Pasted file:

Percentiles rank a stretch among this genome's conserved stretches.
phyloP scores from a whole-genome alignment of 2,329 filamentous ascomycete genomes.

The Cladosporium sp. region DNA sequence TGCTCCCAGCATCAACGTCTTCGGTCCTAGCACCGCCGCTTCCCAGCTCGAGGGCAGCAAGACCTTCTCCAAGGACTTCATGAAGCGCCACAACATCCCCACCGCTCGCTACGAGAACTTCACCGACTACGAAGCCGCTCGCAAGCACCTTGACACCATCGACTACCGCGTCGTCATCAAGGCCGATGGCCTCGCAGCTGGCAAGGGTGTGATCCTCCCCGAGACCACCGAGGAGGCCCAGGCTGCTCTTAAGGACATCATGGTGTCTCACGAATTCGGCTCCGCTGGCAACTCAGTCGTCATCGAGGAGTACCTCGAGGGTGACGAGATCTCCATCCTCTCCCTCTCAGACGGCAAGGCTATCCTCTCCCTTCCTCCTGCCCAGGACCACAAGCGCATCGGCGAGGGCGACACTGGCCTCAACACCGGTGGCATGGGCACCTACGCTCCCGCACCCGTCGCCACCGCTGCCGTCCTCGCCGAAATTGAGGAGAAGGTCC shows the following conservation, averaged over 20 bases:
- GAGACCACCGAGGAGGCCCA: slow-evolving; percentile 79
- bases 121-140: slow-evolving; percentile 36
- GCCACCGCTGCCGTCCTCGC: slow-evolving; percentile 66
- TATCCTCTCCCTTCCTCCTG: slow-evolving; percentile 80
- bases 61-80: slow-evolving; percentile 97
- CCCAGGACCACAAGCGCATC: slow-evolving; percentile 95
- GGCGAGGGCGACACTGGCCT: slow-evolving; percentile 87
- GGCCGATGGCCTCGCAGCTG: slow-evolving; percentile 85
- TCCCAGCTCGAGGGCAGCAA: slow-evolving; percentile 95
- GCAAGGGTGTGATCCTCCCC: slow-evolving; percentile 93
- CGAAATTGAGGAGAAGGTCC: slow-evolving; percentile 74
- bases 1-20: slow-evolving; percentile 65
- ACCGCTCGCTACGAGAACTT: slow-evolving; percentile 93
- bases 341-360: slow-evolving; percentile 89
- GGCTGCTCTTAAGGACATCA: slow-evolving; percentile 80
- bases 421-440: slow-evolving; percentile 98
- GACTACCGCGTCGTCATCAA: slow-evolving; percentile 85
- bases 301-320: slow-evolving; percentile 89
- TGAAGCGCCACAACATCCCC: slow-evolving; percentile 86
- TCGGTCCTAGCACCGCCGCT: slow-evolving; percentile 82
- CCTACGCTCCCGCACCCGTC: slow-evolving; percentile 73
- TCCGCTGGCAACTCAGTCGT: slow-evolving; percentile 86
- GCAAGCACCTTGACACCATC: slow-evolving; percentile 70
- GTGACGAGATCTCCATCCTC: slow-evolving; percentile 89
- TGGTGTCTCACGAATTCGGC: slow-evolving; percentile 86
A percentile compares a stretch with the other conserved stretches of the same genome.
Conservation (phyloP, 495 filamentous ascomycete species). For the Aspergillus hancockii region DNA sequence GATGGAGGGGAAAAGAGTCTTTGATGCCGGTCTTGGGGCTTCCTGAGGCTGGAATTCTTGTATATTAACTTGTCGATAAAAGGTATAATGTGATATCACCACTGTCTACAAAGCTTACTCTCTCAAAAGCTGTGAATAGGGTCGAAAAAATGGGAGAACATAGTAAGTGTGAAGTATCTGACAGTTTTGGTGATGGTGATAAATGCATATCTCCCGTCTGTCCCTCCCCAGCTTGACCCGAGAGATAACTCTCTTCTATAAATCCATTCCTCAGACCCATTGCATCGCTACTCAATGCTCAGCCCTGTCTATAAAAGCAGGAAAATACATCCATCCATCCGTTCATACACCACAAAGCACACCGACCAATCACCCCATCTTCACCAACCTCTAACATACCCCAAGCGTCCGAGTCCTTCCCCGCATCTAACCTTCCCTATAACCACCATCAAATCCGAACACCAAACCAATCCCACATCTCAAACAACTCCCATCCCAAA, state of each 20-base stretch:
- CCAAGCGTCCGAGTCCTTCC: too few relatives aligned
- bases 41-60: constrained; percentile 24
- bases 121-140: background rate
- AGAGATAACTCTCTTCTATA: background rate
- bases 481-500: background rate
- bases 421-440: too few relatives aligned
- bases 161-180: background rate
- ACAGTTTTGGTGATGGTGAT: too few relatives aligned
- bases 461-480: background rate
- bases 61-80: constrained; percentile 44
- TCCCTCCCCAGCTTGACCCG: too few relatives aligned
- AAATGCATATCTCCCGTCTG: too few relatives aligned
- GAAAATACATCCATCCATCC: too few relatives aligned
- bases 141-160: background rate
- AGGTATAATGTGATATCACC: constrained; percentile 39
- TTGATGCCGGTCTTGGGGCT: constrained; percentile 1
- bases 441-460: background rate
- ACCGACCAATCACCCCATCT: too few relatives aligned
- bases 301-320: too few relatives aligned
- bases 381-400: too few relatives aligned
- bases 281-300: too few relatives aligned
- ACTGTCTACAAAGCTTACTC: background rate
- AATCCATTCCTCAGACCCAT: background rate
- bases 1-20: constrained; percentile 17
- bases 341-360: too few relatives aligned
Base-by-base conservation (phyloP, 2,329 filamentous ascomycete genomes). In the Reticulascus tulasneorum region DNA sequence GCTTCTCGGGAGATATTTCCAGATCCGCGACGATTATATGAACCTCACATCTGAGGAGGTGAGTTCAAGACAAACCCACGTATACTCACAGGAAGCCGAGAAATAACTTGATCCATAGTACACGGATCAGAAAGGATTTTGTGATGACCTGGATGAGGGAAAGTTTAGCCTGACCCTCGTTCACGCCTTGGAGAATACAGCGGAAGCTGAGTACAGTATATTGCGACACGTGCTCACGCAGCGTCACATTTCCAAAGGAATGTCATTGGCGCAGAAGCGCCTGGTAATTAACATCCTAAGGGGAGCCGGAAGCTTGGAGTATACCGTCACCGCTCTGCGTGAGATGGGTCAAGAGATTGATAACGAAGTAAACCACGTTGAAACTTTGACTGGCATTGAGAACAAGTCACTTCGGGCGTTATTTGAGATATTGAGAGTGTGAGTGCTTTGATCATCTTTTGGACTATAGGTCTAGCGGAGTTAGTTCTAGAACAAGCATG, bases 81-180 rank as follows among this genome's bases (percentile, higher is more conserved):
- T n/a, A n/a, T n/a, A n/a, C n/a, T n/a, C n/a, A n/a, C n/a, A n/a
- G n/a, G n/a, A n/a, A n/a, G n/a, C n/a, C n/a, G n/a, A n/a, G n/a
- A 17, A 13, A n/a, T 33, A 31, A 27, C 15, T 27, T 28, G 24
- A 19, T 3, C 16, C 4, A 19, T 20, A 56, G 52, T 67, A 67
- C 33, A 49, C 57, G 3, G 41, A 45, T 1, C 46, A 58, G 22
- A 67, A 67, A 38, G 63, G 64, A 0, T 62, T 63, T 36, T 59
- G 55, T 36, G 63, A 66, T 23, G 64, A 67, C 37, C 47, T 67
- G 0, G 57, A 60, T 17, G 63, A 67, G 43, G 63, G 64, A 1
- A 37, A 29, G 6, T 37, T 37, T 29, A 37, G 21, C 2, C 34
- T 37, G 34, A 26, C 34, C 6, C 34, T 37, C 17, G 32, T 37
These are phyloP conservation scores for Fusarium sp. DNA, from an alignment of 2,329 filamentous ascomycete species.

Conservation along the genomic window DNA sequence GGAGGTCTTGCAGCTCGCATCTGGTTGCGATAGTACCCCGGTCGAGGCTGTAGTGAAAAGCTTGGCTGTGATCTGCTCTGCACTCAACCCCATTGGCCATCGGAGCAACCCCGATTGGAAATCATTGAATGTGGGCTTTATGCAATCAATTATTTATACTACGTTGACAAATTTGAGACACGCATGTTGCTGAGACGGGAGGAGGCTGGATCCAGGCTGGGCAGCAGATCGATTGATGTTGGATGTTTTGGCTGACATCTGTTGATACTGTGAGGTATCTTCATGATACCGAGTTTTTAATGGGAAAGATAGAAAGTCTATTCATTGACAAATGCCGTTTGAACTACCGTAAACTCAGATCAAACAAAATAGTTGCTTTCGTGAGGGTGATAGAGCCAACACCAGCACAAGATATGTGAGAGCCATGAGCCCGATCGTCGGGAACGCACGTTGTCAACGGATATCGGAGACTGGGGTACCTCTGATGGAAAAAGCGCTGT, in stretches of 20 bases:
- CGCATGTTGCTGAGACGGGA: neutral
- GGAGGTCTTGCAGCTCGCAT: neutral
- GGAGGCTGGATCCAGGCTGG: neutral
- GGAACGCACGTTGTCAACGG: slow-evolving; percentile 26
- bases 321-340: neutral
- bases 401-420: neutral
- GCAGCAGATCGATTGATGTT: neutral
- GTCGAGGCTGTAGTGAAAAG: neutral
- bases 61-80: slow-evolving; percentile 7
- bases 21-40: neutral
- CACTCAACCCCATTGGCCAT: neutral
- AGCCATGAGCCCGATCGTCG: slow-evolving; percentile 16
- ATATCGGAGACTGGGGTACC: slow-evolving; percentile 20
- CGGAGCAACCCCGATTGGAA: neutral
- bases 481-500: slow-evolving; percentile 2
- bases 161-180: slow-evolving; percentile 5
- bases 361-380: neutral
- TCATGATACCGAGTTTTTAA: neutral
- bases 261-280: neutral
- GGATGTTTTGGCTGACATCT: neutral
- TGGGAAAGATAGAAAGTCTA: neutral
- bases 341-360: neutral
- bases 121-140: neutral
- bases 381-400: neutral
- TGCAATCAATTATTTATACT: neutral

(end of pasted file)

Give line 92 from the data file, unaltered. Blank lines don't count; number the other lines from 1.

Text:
- bases 381-400: neutral